The popular story of how low-carb diets work goes something like this: Reducing your carbohydrate...
Let me introduce myself. My name is Mark Sisson. I’m 63 years young. I live and work in Malibu, California. In a past life I was a professional marathoner and triathlete. Now my life goal is to help 100 million people get healthy. I started this blog in 2006 to empower people to take full responsibility for their own health and enjoyment of life by investigating, discussing, and critically rethinking everything we’ve assumed to be true about health and wellness...Tell Me More
Worker Bees’ Daily Bites
1) Calm Cows
It’s all over the news: Scientists have invented a cow that may be immune to mad cow disease. Yes, that’s right – a whole cow. Not a drug, or a food, or a shot, but an actual breed of cow that is immune to getting a disease caused by…oh yeah: irresponsible, filthy factory food production. Of course, since our government still insists there is absolutely no cause to worry about killer burgers, we suppose this techie fix is just for kicks – you know, just in case. Hey, it’s always good to have an extra species of bovine on the shelf for those rainy day public health disasters. Why mop the slimy slaughterhouse floor when you can just make a new cow that won’t be affected by said slime? Hooray, technology!
If you’re interested in the dark underbelly of the mad cow conspiracy (we’re staying neutral for now…but boy, are they persuasive), visit our favorite little conspiracy site maintained by a gaggle of rogue journalists who probably eat tofu and have really messy hair. If you’re interested in the government’s take, visit the FDA. If you haven’t seen the news piece, here’s the clickativity. And we promise, no more cow pictures for a while.
Beneath the calm exterior…
2) Yeah, yeah, have a drink…
Yet another study reveals that one or two drinks a day may not be so bad for the heart – and now, it appears, for the old blood pressure. This is a debate that will probably never go away, and the fact that this large-scale (11,000: pretty good) survey (kind of lame by scientific standards) found a glass or two of Grandpa’s cough syrup is good for middle-aged men isn’t the worst news on earth, now is it? Of course, women should stick to one drink (in general).
However, keep in mind that:
a) A little sip is good, a little more is bad. Anything more than one or two drinks and you’re in the boiling-point blood pressure range, and,
b) while beer may – may – help raise good cholesterol a bump or two, so will a good multivitamin, a few weekly servings of lean fish, and daily use of olive oil or Smart Butter. We’re just sayin’.
Although, this does look good…
The crafty folks at Coke have invented yet another canned liquid. We’re a little disappointed that it doesn’t come in lime, vanilla, cherry, cherry vanilla, cherry lime vanilla, or even blue. Oh, well.
The soft drink, Enviga, does play into the new craze for “healthy” soda alternatives full of energizing ingredients and enough caffeine to deplete the Costa Rican coffee fields for the next decade. Calorie Lab has a hilarious and thought-provoking analysis of this new drink. (That sounds a lot like a natural enhancement drug. Ahem.)
Calorie Lab is right: if Coke really cares about our health by offering a supposedly negative calorie beverage, why continue to sell regular old Coke in all its candy-machine varieties at all?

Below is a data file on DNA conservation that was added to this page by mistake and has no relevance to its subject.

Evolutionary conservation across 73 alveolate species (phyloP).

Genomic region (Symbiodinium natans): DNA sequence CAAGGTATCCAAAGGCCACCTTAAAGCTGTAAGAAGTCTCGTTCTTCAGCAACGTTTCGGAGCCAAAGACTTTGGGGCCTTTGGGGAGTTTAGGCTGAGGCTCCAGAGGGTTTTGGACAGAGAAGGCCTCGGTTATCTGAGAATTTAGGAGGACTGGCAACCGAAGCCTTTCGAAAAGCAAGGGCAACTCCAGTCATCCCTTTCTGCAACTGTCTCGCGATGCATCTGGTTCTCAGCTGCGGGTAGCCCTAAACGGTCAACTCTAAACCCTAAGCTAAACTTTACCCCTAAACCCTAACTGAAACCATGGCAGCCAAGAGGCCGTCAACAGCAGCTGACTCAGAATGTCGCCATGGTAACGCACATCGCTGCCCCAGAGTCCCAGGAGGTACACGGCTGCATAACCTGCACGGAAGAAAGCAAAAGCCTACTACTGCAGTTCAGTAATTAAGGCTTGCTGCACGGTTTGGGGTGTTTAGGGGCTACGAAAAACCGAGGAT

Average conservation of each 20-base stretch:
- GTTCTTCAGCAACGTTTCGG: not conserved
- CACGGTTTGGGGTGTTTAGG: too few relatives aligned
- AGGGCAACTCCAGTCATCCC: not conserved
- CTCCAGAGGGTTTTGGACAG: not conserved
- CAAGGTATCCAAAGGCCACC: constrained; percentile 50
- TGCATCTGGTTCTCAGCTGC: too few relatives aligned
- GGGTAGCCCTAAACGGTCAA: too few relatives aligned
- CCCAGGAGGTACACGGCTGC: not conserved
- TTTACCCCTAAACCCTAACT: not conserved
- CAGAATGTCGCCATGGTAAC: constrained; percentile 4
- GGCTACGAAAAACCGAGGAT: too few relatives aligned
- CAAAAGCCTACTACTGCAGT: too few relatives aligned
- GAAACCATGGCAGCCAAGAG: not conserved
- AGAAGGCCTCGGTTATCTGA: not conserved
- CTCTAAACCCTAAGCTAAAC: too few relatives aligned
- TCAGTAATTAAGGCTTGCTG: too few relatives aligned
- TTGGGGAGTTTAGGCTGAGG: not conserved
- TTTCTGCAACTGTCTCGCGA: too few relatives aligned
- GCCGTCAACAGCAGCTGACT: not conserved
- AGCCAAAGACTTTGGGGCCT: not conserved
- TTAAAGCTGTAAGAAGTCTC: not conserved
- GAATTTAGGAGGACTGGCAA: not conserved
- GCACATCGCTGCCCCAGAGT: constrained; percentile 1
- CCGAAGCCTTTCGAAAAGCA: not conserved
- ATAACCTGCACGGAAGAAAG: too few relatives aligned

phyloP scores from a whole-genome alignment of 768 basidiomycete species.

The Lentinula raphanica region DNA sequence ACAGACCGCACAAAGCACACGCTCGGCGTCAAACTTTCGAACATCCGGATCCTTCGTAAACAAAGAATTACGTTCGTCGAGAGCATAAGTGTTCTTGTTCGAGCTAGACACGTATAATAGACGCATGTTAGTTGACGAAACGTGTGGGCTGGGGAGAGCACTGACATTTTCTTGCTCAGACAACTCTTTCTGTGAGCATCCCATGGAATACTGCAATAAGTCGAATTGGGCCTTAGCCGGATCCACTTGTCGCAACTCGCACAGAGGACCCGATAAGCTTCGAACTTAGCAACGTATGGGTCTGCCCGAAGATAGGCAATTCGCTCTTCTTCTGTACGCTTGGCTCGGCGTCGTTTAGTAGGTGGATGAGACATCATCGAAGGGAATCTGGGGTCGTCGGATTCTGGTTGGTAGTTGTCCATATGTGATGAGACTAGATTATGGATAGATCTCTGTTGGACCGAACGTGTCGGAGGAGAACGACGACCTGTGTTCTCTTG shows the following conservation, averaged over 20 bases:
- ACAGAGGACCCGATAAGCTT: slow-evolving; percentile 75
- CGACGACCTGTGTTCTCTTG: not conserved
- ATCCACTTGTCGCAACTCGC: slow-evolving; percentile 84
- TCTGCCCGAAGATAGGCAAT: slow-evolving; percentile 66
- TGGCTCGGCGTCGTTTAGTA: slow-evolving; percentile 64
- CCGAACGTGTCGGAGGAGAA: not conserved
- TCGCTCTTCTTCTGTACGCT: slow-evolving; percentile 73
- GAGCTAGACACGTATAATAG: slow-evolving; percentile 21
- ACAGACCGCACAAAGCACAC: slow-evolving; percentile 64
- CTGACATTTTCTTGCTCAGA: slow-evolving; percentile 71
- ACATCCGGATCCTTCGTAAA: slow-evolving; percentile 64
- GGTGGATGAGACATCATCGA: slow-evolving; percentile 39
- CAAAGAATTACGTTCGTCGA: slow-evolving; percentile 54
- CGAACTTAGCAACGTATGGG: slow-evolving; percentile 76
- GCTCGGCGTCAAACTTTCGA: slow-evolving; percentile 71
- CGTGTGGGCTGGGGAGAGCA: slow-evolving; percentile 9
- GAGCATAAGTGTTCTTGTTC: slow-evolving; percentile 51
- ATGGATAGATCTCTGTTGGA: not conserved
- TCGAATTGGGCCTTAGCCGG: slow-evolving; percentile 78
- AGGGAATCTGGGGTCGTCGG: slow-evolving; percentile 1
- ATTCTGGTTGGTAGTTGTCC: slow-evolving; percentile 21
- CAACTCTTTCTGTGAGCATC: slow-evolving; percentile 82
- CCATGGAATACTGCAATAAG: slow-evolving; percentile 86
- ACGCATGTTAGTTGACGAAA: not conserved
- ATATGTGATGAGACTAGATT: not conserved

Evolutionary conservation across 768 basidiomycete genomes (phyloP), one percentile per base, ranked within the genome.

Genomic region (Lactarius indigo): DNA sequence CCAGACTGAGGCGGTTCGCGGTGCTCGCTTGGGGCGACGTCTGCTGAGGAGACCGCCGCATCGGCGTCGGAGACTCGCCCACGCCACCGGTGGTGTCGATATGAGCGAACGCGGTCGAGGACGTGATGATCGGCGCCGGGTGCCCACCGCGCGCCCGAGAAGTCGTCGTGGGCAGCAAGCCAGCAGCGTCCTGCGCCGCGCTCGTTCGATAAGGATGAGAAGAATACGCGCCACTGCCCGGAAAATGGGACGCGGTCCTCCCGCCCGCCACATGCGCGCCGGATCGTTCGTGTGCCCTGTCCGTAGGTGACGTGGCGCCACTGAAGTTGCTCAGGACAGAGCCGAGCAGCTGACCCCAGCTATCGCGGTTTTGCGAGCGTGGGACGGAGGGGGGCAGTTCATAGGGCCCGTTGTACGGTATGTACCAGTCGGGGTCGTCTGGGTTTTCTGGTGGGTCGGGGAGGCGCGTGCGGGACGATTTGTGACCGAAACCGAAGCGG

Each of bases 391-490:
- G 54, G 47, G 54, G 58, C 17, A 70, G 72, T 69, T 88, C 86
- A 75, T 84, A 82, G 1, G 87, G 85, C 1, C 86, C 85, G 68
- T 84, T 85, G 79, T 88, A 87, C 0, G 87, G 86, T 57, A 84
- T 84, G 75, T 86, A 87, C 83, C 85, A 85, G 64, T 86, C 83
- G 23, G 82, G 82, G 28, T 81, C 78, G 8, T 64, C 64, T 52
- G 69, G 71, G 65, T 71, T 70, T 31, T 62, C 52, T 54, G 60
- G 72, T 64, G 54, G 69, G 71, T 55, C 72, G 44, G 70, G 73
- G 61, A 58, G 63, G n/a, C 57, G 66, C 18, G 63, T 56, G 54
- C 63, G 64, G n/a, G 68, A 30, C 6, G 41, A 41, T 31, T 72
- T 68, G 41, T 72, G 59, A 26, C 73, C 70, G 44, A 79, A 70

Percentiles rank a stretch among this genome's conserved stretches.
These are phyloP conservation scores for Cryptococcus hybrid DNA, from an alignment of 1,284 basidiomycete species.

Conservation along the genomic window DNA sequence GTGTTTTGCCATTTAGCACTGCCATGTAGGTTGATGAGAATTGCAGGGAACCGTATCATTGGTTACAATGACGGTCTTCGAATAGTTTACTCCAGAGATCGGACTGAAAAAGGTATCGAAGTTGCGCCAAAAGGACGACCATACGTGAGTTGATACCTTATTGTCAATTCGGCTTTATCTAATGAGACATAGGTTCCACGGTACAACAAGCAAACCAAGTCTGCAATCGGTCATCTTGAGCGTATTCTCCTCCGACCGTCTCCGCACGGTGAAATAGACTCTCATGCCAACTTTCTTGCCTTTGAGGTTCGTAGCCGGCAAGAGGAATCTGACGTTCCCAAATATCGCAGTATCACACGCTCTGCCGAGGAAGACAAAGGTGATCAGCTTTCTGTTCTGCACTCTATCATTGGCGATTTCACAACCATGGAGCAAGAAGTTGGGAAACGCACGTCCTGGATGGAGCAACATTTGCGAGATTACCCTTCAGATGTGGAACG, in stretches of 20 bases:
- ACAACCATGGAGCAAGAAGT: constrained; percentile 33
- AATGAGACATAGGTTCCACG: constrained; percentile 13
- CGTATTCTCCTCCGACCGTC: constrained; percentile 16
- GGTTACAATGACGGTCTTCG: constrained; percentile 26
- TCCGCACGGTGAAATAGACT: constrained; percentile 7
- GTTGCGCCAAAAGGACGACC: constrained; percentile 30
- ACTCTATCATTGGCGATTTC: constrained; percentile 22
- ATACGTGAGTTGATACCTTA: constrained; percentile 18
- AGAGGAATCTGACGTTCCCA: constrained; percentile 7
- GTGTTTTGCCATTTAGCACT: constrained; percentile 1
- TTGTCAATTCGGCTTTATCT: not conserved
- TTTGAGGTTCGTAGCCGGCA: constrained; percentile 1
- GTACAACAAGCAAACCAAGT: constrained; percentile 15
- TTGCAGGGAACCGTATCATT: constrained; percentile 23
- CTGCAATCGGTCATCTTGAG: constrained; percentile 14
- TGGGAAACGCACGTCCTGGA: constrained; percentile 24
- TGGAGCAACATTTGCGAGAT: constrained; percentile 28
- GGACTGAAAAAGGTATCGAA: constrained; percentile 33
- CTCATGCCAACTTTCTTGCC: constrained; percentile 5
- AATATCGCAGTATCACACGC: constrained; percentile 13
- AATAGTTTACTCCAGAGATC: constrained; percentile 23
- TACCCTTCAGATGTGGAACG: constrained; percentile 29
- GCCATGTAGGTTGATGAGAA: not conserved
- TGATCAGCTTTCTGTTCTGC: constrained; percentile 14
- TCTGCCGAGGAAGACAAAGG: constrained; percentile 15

Here’s why: by offering (snicker) Enviga, Coke is admitting they’re aware of the terrible health consequences of drinking Coke. They’re worried and they’re scrambling to offer an alternative for all the customers they know they’re going to lose in 2007. Sugar is going to be the health issue this year. In fact, you can check out Mark’s excellent article on sugar over at model/volleyball pro Gabrielle Reece’s site. Here’s the clickativity.
We’ll be the first to say it: sugar is the new trans fat.
[tags] Calorie Lab, Enviga, Coke, Coca Cola, negative calorie foods, soft drinks, soda, energy beverage [/tags]
Starbucks is getting rid of trans fat six months before anyone is supposed to. That’s a good thing, considering their apple fritter alone contains enough trans fat to put a cow down. Good job, ubiquitous coffee house! Here’s hoping more food and bev providers follow suit.
[tags] coffee, trans fat, Starbucks [/tags]
The Fuming Fuji is outraged at the marketing of toxic food, especially when it’s aimed at the small fry. This week, the Fuming Fuji has decided to have a serious problem with pita chips.
But Fuming Fuji, you ask, aren’t pita chips healthy?
The Fuming Fuji says no!
The claim: The Fuming Fuji was blinded by “natural” and “wholesome” and “whole-grain”. Also, by a lovely Granny Smith strolling past.
The catch: Lies, all lies. Pita chips are not healthy because they are greasy, salty, and fried. It does not matter that pita is a nice word which is very fun to spell.
The comeback: That’s it? That’s your best? Come on, Fuji – pita chips have to be healthier than nachos.
The conclusion: People, for the last time: A chip is a chip is a chip, except Pentium, which is admittedly low-fat. The Fuming Fuji does not care to comment. EVEN if a chip is not made with trans fat and EVEN if a chip is made from nice grains and EVEN if a chip is baked instead of fried, the chip is still a chip! It is still a processed food made with the use of a stamp.
The catchphrase: For pita’s sake!
Disclaimer: Mark Sisson and the Worker Bees do not necessarily endorse the views of the Fuming Fuji.
[tags]children’s health, pita chips, carbs, chips [/tags]
Here’s your weekly health challenge, Apples:
We’re stepping it up a notch. This week’s challenge is personalized. Think about your worst habit or vice. Maybe it’s fast food. Maybe it’s smoking. Maybe it’s midnight pantry raids. Whatever your very worst health habit is – that’s your challenge this week. See if you can stop, even if it’s just for a week. (Who says “cold turkey” isn’t delicious?)